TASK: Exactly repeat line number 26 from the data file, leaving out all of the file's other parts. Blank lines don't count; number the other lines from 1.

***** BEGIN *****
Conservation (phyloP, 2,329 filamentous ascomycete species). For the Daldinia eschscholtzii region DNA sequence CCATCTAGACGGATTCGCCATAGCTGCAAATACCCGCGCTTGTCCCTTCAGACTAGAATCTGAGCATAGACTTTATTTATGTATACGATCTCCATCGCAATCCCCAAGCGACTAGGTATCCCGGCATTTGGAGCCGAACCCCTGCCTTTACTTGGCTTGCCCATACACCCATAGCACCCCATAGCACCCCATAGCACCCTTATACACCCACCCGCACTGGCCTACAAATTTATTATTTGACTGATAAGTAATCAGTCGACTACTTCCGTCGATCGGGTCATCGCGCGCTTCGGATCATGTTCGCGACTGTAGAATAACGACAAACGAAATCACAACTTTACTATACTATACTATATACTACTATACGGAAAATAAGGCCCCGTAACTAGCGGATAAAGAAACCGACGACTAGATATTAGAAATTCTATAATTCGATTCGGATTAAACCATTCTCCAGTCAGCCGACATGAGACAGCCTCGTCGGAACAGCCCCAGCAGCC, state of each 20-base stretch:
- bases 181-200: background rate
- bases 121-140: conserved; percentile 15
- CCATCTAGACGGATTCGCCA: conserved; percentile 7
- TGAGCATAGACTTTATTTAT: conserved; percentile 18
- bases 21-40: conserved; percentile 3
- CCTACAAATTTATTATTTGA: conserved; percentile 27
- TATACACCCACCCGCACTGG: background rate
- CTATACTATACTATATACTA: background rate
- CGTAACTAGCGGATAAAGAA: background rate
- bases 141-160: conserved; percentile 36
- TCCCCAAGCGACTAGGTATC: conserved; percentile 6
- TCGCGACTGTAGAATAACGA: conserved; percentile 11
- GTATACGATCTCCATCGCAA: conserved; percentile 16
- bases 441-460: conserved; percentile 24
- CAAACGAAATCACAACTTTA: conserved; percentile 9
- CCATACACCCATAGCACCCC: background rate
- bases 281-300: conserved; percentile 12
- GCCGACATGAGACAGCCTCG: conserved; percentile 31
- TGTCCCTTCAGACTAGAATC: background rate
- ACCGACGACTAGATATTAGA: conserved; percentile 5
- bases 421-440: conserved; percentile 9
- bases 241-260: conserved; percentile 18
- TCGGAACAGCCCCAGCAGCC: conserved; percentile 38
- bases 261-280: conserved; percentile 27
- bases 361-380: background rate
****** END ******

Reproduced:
- bases 361-380: background rate